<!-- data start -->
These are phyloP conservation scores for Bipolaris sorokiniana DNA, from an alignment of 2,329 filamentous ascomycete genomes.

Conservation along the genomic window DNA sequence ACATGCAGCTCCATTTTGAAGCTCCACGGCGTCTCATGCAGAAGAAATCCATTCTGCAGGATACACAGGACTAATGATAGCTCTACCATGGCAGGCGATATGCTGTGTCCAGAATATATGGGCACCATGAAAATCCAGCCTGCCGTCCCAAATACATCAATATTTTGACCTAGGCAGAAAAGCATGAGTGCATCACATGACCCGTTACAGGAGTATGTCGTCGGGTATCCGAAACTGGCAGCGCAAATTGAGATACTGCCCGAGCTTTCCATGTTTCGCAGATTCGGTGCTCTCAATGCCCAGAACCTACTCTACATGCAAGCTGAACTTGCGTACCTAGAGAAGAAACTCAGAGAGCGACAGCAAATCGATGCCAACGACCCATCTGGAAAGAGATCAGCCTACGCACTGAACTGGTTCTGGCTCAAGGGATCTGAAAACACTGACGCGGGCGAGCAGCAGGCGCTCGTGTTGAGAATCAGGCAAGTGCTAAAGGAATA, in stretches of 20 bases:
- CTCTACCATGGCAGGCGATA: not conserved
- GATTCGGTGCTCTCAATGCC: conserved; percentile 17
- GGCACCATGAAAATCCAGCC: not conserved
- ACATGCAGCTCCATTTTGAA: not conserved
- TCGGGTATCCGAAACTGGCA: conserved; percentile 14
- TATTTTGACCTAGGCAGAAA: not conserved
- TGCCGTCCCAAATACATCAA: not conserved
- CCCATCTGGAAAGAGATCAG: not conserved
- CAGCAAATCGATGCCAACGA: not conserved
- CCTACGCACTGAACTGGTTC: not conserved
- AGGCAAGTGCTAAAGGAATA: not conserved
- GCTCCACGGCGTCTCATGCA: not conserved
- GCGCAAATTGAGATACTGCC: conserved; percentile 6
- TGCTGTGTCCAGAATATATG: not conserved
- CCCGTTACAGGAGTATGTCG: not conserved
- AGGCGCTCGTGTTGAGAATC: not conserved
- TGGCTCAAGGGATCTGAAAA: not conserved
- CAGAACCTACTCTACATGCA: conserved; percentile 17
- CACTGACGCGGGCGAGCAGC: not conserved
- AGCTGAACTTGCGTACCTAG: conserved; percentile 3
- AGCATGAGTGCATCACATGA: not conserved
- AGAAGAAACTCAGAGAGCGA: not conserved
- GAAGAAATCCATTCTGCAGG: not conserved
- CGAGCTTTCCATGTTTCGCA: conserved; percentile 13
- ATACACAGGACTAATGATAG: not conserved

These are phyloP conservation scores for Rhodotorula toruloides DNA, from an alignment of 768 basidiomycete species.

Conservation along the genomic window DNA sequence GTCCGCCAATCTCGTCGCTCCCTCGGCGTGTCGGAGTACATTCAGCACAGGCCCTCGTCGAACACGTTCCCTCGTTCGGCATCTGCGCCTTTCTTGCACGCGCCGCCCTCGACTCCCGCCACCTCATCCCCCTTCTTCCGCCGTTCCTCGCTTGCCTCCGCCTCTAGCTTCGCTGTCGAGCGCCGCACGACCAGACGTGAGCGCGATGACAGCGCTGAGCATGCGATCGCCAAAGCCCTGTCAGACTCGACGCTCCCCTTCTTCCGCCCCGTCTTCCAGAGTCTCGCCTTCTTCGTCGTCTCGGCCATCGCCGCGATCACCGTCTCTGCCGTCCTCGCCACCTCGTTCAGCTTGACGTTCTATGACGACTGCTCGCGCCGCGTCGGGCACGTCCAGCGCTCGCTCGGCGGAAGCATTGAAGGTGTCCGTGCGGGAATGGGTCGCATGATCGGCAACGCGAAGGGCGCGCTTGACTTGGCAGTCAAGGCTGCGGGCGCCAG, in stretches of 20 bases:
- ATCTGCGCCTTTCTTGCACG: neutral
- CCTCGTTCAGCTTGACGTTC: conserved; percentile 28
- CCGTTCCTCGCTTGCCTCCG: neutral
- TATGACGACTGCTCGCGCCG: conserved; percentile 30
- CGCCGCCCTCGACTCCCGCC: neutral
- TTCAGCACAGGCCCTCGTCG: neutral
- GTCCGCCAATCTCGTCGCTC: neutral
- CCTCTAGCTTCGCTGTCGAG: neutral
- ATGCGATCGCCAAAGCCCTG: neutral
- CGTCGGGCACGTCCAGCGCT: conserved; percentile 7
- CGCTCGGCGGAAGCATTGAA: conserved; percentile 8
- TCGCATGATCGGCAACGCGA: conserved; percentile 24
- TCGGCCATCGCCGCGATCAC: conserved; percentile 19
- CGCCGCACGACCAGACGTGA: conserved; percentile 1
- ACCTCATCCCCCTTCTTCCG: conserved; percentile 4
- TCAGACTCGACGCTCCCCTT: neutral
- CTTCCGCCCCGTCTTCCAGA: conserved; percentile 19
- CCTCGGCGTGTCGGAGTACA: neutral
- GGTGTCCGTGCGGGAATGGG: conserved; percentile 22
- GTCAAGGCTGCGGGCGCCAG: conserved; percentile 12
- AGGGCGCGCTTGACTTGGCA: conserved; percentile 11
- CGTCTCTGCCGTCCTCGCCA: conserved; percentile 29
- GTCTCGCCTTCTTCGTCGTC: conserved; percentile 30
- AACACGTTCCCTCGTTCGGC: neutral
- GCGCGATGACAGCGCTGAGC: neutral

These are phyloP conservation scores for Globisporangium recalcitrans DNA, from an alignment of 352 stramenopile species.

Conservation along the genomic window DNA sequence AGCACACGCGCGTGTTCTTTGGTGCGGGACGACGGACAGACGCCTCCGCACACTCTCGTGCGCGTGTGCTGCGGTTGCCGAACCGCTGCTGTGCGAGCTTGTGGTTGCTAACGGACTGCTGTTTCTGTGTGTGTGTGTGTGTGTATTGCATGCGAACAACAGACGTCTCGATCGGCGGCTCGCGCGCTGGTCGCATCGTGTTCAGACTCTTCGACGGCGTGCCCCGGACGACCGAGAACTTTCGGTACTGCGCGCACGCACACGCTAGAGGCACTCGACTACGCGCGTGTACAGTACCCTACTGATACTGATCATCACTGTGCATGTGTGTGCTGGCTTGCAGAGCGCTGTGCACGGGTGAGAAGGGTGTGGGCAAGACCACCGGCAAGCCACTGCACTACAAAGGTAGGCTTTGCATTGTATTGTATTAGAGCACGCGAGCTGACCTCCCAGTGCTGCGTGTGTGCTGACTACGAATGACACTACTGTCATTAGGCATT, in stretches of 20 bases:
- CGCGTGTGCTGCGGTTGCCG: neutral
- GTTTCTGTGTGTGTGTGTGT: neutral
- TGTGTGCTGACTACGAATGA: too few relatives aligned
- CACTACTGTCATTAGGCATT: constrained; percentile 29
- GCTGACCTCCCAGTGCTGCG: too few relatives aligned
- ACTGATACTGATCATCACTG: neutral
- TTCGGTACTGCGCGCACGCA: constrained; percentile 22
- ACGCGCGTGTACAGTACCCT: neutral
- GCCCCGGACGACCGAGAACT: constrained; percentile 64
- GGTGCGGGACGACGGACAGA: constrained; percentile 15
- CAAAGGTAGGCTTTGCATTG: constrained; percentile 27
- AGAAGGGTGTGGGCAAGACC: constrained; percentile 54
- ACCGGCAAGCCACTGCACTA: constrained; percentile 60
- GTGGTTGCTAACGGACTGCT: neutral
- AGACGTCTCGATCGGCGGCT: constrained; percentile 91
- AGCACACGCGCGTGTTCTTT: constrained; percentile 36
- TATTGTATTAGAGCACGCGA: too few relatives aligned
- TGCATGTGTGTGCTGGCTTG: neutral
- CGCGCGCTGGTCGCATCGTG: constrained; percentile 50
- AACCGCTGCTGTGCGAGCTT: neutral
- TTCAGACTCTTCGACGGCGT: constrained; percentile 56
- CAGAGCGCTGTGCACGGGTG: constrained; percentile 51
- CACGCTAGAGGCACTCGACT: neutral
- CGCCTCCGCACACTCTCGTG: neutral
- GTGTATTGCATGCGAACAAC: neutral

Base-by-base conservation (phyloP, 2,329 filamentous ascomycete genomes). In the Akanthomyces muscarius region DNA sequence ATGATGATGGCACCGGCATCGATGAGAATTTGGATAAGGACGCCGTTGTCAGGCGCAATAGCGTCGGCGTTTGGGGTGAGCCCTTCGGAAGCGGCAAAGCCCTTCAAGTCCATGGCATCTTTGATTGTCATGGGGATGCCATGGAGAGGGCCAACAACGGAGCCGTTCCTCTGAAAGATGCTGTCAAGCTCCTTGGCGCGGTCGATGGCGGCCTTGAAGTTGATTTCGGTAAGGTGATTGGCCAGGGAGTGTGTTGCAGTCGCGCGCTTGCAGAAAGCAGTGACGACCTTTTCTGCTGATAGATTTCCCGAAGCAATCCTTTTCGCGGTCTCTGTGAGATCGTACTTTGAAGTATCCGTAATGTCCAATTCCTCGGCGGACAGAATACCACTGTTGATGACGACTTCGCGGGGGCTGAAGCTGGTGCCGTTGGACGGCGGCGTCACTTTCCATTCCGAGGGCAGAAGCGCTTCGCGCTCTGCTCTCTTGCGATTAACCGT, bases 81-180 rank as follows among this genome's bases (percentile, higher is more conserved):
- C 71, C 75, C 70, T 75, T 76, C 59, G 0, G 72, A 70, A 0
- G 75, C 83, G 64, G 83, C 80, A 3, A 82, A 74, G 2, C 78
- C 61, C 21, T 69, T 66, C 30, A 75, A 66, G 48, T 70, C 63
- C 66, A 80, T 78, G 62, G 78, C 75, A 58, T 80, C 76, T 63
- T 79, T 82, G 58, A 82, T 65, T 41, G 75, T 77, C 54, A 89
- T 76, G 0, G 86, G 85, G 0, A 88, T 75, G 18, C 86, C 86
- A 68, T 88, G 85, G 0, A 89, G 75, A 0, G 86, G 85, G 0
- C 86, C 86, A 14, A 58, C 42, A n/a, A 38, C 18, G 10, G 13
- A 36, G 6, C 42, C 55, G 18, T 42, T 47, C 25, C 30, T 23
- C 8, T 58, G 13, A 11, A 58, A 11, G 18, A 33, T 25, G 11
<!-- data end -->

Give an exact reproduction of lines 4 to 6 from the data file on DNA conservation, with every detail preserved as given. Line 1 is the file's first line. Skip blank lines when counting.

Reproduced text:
- GATTCGGTGCTCTCAATGCC: conserved; percentile 17
- GGCACCATGAAAATCCAGCC: not conserved
- ACATGCAGCTCCATTTTGAA: not conserved